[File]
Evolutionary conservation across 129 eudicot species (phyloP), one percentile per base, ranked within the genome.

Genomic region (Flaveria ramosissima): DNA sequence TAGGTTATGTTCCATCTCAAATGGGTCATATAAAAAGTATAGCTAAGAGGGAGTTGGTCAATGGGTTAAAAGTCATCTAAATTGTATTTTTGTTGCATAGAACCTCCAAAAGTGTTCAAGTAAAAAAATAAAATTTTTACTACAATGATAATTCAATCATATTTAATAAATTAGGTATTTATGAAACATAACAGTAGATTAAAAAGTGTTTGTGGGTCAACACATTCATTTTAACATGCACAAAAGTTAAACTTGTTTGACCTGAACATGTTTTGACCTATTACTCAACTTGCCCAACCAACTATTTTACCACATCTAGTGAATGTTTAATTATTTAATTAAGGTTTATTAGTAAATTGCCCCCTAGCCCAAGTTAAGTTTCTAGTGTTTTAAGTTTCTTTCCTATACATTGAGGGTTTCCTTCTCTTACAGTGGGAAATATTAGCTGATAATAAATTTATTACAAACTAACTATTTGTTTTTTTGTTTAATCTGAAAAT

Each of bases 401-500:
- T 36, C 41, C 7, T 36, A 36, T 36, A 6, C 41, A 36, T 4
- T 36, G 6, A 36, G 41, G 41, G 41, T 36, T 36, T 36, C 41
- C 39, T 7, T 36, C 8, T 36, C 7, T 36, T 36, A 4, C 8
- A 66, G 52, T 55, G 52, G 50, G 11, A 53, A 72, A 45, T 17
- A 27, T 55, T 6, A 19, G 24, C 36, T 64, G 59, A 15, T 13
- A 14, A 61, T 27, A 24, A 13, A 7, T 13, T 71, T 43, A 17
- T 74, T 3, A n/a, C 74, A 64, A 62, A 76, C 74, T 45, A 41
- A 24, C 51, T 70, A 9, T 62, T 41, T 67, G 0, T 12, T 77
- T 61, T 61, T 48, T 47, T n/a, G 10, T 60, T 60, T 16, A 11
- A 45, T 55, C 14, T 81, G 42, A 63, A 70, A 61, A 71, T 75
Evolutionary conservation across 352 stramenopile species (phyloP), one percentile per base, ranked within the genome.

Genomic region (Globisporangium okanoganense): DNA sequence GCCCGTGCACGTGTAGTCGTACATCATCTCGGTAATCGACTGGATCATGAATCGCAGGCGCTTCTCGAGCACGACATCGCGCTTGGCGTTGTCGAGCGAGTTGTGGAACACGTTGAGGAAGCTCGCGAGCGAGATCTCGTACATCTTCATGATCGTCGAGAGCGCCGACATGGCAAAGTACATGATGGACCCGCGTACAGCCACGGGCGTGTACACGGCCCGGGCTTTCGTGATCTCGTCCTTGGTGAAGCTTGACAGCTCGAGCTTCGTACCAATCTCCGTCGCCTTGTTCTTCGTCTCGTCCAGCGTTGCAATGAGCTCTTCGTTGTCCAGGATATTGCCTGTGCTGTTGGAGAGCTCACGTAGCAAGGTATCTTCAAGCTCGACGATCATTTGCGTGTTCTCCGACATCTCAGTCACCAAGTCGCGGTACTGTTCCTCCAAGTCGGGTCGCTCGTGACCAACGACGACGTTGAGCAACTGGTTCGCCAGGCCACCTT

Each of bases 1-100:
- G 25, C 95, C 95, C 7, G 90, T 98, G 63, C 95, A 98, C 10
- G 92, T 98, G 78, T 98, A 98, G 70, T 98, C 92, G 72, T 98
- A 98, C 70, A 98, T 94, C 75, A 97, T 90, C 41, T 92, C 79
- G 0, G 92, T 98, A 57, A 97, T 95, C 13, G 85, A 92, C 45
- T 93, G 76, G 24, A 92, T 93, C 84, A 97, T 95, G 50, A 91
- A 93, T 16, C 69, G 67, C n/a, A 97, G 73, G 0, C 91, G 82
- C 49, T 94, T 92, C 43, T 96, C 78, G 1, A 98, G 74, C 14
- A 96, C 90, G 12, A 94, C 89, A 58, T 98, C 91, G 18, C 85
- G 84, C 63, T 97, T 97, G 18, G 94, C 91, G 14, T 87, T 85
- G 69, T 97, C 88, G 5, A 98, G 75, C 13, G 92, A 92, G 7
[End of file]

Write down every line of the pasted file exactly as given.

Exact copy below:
Evolutionary conservation across 129 eudicot species (phyloP), one percentile per base, ranked within the genome.

Genomic region (Flaveria ramosissima): DNA sequence TAGGTTATGTTCCATCTCAAATGGGTCATATAAAAAGTATAGCTAAGAGGGAGTTGGTCAATGGGTTAAAAGTCATCTAAATTGTATTTTTGTTGCATAGAACCTCCAAAAGTGTTCAAGTAAAAAAATAAAATTTTTACTACAATGATAATTCAATCATATTTAATAAATTAGGTATTTATGAAACATAACAGTAGATTAAAAAGTGTTTGTGGGTCAACACATTCATTTTAACATGCACAAAAGTTAAACTTGTTTGACCTGAACATGTTTTGACCTATTACTCAACTTGCCCAACCAACTATTTTACCACATCTAGTGAATGTTTAATTATTTAATTAAGGTTTATTAGTAAATTGCCCCCTAGCCCAAGTTAAGTTTCTAGTGTTTTAAGTTTCTTTCCTATACATTGAGGGTTTCCTTCTCTTACAGTGGGAAATATTAGCTGATAATAAATTTATTACAAACTAACTATTTGTTTTTTTGTTTAATCTGAAAAT

Each of bases 401-500:
- T 36, C 41, C 7, T 36, A 36, T 36, A 6, C 41, A 36, T 4
- T 36, G 6, A 36, G 41, G 41, G 41, T 36, T 36, T 36, C 41
- C 39, T 7, T 36, C 8, T 36, C 7, T 36, T 36, A 4, C 8
- A 66, G 52, T 55, G 52, G 50, G 11, A 53, A 72, A 45, T 17
- A 27, T 55, T 6, A 19, G 24, C 36, T 64, G 59, A 15, T 13
- A 14, A 61, T 27, A 24, A 13, A 7, T 13, T 71, T 43, A 17
- T 74, T 3, A n/a, C 74, A 64, A 62, A 76, C 74, T 45, A 41
- A 24, C 51, T 70, A 9, T 62, T 41, T 67, G 0, T 12, T 77
- T 61, T 61, T 48, T 47, T n/a, G 10, T 60, T 60, T 16, A 11
- A 45, T 55, C 14, T 81, G 42, A 63, A 70, A 61, A 71, T 75
Evolutionary conservation across 352 stramenopile species (phyloP), one percentile per base, ranked within the genome.

Genomic region (Globisporangium okanoganense): DNA sequence GCCCGTGCACGTGTAGTCGTACATCATCTCGGTAATCGACTGGATCATGAATCGCAGGCGCTTCTCGAGCACGACATCGCGCTTGGCGTTGTCGAGCGAGTTGTGGAACACGTTGAGGAAGCTCGCGAGCGAGATCTCGTACATCTTCATGATCGTCGAGAGCGCCGACATGGCAAAGTACATGATGGACCCGCGTACAGCCACGGGCGTGTACACGGCCCGGGCTTTCGTGATCTCGTCCTTGGTGAAGCTTGACAGCTCGAGCTTCGTACCAATCTCCGTCGCCTTGTTCTTCGTCTCGTCCAGCGTTGCAATGAGCTCTTCGTTGTCCAGGATATTGCCTGTGCTGTTGGAGAGCTCACGTAGCAAGGTATCTTCAAGCTCGACGATCATTTGCGTGTTCTCCGACATCTCAGTCACCAAGTCGCGGTACTGTTCCTCCAAGTCGGGTCGCTCGTGACCAACGACGACGTTGAGCAACTGGTTCGCCAGGCCACCTT

Each of bases 1-100:
- G 25, C 95, C 95, C 7, G 90, T 98, G 63, C 95, A 98, C 10
- G 92, T 98, G 78, T 98, A 98, G 70, T 98, C 92, G 72, T 98
- A 98, C 70, A 98, T 94, C 75, A 97, T 90, C 41, T 92, C 79
- G 0, G 92, T 98, A 57, A 97, T 95, C 13, G 85, A 92, C 45
- T 93, G 76, G 24, A 92, T 93, C 84, A 97, T 95, G 50, A 91
- A 93, T 16, C 69, G 67, C n/a, A 97, G 73, G 0, C 91, G 82
- C 49, T 94, T 92, C 43, T 96, C 78, G 1, A 98, G 74, C 14
- A 96, C 90, G 12, A 94, C 89, A 58, T 98, C 91, G 18, C 85
- G 84, C 63, T 97, T 97, G 18, G 94, C 91, G 14, T 87, T 85
- G 69, T 97, C 88, G 5, A 98, G 75, C 13, G 92, A 92, G 7